A Centennial developer whose plans for a condo building near Beaver Creek stalled in 2020, and whose sister company owed contractors more than $8 million at a Brighton project that same year, has filed for bankruptcy on a half-built hotel in Parker.
Colorado World Resorts filed for Chapter 11 protection last month. Its attorney told a bankruptcy judge that it owes creditors $16.5 million and the hotel, its only asset, is worth $20 million. The Douglas County Assessor lists its valueat $5.8 million.
The company has a franchise agreement with Hawthorn Suites by Wyndham for the future hotel at 19302 Cottonwood Drive, according to its bankruptcy filing. The five-story hotel is expected to have 60 rooms and cover 51,140 square feet.
But CWR owes $14.3 million to BRMK Lending, a Seattle company that asked a Douglas District Court judge last year to approve a sale of the property. The judge determined nearly a year ago that the property should be sold, but that hasn’t happened yet.
In September, CWR was sued by four drywallers, who claimed their contract with CWR ensured they would be given two houses in Thornton in exchange for their work on the hotel. After working on it from October 2018 to March 2021, they quit when they learned they wouldn’t be paid and placed a $575,000 lien on the project. That case is ongoing.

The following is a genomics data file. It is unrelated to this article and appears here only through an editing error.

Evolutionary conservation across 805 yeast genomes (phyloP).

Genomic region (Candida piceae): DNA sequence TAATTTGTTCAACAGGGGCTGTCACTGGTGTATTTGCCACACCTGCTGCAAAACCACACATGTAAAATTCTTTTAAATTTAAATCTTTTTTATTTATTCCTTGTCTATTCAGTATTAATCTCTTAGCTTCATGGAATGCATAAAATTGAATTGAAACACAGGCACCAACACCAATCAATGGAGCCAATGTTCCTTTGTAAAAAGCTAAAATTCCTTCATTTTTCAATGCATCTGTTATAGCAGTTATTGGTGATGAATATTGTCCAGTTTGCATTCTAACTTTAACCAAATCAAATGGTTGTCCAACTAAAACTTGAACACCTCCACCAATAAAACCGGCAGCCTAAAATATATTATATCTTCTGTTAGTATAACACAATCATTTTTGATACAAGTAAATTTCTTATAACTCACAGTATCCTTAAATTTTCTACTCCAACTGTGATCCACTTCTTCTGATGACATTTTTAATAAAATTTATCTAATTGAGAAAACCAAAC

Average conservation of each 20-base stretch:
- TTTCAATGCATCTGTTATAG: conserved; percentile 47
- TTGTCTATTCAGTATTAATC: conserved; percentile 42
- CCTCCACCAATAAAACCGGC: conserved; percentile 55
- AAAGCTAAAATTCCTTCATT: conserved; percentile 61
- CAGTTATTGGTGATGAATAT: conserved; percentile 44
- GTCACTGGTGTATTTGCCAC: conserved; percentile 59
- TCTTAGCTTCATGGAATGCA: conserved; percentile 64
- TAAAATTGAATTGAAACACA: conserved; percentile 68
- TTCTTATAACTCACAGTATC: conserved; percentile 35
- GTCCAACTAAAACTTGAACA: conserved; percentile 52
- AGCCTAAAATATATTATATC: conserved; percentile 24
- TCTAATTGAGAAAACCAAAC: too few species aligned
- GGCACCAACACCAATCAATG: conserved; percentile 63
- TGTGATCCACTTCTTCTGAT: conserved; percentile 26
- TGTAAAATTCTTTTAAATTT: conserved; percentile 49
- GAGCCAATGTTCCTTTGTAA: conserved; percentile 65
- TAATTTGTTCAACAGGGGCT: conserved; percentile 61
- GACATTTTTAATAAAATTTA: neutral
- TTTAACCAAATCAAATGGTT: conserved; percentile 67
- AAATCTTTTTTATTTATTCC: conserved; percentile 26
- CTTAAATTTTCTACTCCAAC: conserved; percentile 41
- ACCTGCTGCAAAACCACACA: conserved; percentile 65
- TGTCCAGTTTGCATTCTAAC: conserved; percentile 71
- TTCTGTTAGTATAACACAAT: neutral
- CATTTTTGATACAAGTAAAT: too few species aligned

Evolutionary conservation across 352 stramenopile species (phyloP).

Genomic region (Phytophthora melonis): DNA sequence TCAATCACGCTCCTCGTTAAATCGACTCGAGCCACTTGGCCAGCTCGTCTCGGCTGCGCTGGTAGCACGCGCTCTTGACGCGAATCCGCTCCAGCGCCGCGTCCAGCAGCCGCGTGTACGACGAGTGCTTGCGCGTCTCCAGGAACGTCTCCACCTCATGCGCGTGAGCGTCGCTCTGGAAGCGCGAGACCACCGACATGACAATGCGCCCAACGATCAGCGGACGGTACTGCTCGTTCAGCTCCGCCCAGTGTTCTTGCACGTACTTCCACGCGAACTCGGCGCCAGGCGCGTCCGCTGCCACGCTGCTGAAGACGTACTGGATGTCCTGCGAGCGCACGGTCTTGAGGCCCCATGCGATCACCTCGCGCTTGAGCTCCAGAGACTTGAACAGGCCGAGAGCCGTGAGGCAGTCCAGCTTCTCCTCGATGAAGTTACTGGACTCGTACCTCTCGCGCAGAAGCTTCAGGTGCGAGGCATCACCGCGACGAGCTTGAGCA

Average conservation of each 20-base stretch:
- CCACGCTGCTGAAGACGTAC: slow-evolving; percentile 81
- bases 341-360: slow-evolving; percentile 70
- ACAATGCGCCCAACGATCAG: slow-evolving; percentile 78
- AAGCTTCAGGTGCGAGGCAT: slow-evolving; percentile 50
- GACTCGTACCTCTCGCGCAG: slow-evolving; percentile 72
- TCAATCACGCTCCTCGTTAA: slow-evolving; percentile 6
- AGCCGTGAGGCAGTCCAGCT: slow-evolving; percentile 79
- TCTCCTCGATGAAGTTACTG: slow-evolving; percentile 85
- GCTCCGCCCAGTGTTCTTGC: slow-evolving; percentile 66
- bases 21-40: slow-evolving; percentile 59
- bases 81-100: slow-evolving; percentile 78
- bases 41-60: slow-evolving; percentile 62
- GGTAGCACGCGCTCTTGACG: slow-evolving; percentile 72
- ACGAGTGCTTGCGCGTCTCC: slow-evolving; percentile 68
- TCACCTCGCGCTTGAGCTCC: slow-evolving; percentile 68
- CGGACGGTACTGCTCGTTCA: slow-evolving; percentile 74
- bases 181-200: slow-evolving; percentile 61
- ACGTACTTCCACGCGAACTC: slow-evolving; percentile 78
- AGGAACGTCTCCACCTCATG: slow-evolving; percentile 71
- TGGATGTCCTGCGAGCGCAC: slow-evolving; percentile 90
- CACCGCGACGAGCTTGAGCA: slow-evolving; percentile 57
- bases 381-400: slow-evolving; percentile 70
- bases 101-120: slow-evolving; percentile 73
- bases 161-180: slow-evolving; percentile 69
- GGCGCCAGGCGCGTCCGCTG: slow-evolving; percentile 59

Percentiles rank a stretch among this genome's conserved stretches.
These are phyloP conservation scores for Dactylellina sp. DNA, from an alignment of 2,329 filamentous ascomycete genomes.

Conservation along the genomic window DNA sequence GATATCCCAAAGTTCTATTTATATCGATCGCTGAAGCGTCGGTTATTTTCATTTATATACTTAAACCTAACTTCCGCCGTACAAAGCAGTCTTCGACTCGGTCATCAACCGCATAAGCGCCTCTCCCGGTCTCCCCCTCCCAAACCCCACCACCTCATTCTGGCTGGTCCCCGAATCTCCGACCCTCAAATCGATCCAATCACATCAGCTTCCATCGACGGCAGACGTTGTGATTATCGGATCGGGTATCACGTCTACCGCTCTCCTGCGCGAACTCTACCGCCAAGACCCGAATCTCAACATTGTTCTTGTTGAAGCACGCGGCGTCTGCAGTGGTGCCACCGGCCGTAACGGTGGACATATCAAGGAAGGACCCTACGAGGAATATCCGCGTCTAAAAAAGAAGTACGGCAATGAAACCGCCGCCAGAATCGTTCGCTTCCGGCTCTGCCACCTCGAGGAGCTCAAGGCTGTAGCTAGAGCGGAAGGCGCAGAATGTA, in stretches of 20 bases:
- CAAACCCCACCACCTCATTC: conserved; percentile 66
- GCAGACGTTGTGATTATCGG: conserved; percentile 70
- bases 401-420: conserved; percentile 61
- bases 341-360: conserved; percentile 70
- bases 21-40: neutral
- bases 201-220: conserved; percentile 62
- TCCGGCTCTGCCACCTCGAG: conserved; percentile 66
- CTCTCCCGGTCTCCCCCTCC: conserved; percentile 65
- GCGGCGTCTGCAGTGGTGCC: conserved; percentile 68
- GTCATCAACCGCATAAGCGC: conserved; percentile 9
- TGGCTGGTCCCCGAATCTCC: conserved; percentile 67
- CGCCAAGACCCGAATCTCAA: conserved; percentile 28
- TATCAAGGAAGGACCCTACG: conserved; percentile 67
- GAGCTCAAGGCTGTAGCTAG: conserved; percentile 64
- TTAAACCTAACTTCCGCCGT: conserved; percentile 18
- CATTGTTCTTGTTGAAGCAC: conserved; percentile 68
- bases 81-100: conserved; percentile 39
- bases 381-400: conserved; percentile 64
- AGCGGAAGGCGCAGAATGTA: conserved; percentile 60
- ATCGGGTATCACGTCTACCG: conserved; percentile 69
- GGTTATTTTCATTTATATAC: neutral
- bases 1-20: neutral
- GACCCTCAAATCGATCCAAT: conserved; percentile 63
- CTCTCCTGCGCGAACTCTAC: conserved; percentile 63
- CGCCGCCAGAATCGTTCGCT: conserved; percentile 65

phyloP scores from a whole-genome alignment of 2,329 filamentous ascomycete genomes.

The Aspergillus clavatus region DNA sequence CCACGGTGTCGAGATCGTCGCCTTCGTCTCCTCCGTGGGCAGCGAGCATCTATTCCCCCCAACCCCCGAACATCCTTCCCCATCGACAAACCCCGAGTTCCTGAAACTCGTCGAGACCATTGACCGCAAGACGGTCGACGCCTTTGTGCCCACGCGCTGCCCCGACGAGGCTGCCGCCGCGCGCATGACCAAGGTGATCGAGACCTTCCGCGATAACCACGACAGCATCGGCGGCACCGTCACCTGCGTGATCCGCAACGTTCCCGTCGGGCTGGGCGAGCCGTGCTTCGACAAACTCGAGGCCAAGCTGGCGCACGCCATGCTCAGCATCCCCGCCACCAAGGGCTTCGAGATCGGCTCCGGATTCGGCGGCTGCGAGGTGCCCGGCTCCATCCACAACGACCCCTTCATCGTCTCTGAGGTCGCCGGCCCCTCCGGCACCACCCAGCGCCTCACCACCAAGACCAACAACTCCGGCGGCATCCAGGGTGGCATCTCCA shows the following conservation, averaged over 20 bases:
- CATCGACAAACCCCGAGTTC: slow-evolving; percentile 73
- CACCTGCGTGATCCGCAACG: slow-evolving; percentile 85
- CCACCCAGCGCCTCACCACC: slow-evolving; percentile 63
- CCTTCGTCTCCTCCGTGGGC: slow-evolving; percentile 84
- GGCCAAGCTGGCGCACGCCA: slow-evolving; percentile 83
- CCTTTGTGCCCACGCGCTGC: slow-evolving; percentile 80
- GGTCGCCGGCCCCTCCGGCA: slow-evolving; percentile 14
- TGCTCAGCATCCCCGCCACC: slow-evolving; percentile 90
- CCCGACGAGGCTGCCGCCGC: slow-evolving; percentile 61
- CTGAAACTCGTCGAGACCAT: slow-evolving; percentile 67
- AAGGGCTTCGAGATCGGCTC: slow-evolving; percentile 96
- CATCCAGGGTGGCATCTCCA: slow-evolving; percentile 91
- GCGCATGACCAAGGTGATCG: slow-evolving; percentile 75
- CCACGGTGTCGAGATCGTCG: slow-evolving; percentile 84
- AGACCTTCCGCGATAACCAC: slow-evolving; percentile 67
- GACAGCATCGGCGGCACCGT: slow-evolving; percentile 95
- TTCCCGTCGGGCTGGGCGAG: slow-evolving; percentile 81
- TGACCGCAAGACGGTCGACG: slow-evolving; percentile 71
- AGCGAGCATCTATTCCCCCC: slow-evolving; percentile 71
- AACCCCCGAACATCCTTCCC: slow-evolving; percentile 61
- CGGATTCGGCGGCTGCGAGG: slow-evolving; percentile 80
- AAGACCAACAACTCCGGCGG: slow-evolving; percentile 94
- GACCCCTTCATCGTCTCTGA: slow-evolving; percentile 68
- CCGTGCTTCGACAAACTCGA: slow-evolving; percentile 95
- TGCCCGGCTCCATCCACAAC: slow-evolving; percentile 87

CWR — whose bankruptcy attorney, Bonnie Bell Bond, did not respond to requests for comment — and its owners have a recent history of stalled projects in Colorado.
In Avon, the company planned to build an 81-unit condominium complex for $75 million in 2019. By 2020, it was in foreclosure and the Vail Daily newspaper was calling it “the big hole in the ground near the entrance to Beaver Creek.” A new developer took over this year and rebranded the project to ensure it wouldn’t be confused with CWR’s.
According to paperwork CWR filed with the Town of Avon, it has been in business for close to 30 years, has built or remodeled 17 branded hotels in the Denver area, and built 500 homes here.
CWR is co-owned by Ranko Mocevic and Eric Keiter. They also co-own Colorado Homes LLC, which filed for Chapter 11 bankruptcy in November 2021. That company had $8.5 million in assets, including $7 million in vacant land in Brighton, and owed $9.3 million.
In Brighton, the company oversaw the Indigo Trails housing development. County records show unpaid work resulted in several liens against the property, including a $6.1 million lien filed by Mocevic’s brother, Branko Mocevic, for labor and materials he wasn’t paid for.